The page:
Aug 23, 2013 at 10:12 pm #1306881
Edward JursekBPL Member
@nedjursekgmail-comLocale: Pacific Northwest
I had a Zpacks Poncho/ground sheet and Cloud Kilt that I really liked but just seemed a bit too small for me. I am 6' tall and 200 lbs. The poncho design was great, but with a fully loaded pack it was finicky to put on, gave poor leg coverage, the hood was a bit tight, the arm coverage was sparce and overall it was a bit too snug. As a ground sheet in my Hexamid Twin it was a solo plus size and would not work with two people. The Cloud Kilt fit in the waist, but was the older Velcro model and would split along Velcro if I took a large step up.
Recently I saw Zpacks was offering a larger size poncho and a larger size Cloud Kilt with a zipper. I just got both in the mail. These new items address every issue I had with the older models. The larger poncho has great coverage for the legs and the arms and the hood fits better. It is a Twin size and works better with my Hexamid. The Cloud Kilt allows me more range of motion. Zpacks continues to refine and improve their products. The quality is excellent and the customer service remains amoung the best of any retailer I have ever experienced. If you are a larger hiker like I am, the new sizes make two great products even better.Aug 23, 2013 at 11:04 pm #2018137
@m-lLocale: W-Never Eat Soggy (W)affles
I ordered the cloud kilt yesterday, its going to be nice to use it to eat lunch on etc. I have a lot of cuben from Zpacks, good communication through emails, very good.Aug 24, 2013 at 8:10 am #2018184
Nick GatelBPL Member
@ngatelLocale: Southern California
Sounds like a good set up for you. I use the same set up in the smaller configuration, which works great.
Joe is really providing a breadth of UL products.Aug 24, 2013 at 9:22 am #2018194
Joe is pretty much the main one now.
Other guys like Lukes and EE are great too.
What I see, is that the vendors that outsource their mfg, cant innovate and are destined to fall by the wayside. Unless they get as big a Golite and make mainstream heavy stuff their main business.
Look at SMD, or GG, when do they ever have anything anyone wants in stock?
Cant buy something if it only exists on a webpage.Aug 24, 2013 at 3:40 pm #2018262
I have the new cloudkilt ( rectangular version with zipper and cinch cord at waist) and I can happily describe it to friends as one of the most versatile piece of multipurpose gear in my pack. Besides its main purpose, it is a great goundsheet that I place just outside my tent when hanging out before bed, as well as to put under my pack when I store it in my vestibule. I also drape it over my pack when I am setting up camp in the rain. I also have a Hexamid, a drybag and a bunch of small accessories from Zpacks and really appreciate them as a manufacturer devoted to supporting and improving our enjoyment of backpacking.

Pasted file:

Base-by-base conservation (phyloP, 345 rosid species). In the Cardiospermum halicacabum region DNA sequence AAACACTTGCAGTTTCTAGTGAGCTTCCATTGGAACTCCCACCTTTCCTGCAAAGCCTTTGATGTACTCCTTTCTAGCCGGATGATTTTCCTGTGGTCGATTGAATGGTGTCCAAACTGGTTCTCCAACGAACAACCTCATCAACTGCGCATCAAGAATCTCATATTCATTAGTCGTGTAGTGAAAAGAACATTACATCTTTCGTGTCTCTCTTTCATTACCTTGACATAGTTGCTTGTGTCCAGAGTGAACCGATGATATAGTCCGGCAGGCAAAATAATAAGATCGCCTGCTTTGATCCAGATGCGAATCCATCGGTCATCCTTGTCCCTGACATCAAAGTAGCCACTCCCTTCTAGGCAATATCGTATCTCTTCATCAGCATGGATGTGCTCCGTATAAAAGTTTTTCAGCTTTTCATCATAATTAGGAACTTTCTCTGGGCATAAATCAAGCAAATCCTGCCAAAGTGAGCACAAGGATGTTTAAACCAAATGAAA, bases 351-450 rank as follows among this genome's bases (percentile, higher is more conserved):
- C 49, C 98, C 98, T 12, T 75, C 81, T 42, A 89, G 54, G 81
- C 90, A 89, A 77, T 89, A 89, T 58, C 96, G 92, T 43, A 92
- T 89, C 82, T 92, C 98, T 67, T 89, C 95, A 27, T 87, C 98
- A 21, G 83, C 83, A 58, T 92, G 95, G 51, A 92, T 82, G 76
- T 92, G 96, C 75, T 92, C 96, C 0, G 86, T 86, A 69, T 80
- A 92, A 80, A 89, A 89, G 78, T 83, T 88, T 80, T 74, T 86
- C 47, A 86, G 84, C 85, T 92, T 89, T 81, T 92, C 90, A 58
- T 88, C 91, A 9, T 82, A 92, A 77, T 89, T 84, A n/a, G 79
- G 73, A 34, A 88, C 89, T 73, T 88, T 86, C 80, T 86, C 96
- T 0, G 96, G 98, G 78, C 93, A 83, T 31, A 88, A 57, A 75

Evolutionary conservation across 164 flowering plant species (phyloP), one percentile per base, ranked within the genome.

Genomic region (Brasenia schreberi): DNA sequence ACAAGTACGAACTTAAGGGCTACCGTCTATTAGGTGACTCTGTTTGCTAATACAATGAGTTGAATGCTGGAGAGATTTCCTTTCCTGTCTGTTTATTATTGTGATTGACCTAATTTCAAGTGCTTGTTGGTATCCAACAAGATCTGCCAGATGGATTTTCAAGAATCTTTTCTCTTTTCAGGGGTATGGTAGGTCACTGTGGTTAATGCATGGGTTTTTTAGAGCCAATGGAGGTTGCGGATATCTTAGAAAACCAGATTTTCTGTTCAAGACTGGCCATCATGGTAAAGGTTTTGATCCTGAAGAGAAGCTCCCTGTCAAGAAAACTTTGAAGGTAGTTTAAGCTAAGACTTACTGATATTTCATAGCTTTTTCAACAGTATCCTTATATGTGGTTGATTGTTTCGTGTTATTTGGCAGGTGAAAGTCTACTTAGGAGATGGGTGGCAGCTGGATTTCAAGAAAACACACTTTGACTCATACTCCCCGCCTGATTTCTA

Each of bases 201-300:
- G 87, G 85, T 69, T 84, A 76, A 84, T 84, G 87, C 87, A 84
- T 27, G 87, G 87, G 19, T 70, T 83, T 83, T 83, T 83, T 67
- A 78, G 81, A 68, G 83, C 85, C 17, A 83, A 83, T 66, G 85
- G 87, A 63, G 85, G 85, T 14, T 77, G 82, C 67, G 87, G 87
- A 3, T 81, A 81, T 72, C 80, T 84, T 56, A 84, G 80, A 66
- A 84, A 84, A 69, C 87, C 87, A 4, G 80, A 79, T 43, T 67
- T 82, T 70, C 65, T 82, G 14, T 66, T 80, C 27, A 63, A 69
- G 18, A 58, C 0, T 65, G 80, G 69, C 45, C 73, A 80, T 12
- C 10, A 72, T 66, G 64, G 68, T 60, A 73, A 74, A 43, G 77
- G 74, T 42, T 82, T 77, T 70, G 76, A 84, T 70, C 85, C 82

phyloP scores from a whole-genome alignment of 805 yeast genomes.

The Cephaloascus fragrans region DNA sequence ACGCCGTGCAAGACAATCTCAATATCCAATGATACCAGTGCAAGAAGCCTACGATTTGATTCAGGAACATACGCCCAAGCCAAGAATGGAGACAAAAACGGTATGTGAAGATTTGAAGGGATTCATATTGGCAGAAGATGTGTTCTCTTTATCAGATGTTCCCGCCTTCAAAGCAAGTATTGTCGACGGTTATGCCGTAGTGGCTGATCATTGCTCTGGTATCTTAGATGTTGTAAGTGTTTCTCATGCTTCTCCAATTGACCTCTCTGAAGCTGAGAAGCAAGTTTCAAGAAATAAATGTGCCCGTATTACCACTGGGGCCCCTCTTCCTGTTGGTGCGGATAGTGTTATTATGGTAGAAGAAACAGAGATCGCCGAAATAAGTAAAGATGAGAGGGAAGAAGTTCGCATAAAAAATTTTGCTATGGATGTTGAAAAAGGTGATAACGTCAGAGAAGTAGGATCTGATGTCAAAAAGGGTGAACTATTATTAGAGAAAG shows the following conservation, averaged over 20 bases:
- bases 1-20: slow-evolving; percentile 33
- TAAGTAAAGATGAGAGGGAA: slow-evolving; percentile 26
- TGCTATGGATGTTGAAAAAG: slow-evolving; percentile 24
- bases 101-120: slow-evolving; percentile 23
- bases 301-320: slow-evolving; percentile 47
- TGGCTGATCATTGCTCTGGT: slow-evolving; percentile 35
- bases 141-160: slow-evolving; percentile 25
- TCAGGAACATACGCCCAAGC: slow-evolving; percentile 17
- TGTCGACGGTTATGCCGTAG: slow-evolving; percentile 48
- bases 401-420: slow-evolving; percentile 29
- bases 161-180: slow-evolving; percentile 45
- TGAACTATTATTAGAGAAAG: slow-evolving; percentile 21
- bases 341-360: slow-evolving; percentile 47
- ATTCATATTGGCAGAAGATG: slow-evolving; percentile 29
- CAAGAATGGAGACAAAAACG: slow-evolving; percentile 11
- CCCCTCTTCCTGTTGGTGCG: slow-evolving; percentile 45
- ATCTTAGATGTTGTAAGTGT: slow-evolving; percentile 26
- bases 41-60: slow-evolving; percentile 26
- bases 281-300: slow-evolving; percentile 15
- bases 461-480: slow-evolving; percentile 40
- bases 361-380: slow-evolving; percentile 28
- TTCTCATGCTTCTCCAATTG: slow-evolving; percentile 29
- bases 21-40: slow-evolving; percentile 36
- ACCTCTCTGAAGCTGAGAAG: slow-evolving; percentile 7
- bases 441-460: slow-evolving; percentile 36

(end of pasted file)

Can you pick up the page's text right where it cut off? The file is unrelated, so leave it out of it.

But I have also enjoyed the products of several other cottage manufacturers. I am a huge fan of Gossamer Gear and have several of their recent pack designs (Mariposa, Gorilla, Murmur, minimalist) They all work great for me for their intended purpose. I also buy from Lawson Klein, Packit Gourmet, and others. Each of these companies come up with different solutions to produce their products at the best price they can deliver to their customers, and I have never questioned their commitment to quality. If some of their products are out of stock for extended periods ( LT4 poles!), I chalk that up to their unwillingness to compromise on product quality by switching manufacturing sources. As far as I am concerned I want all of the current manufacturers to thrive, and, at the same time, I am thankful that some, like Zpacks, continue to innovate as well.Aug 27, 2013 at 12:26 pm #2019079
just Justin WhitsonMember
I like Zpacks stuff a lot, found Joe great to work with, but I can't for the life of me understand why people would spend 60 dollars on a cuben rain kilt. Cuben makes some sense for larger things like ponchos, tents, tarps, etc..(or smaller things that need to be strong) but you're really not going to save significant weight on something like a kilt, which is very easily and cheaply made with silnylon or tyvek homewrap for example.
I made a tyvek homewrap kilt by laying over my real kilt on top of it, cutting around it, sewing some velcro on two contact points (the two edges of the top of the kilt), and it works pretty good, pretty lightweight, and fairly durable. Total cost of project est. at around 7 dollars. Time, around 20 mins at most (was during the beginning of my sewing days).
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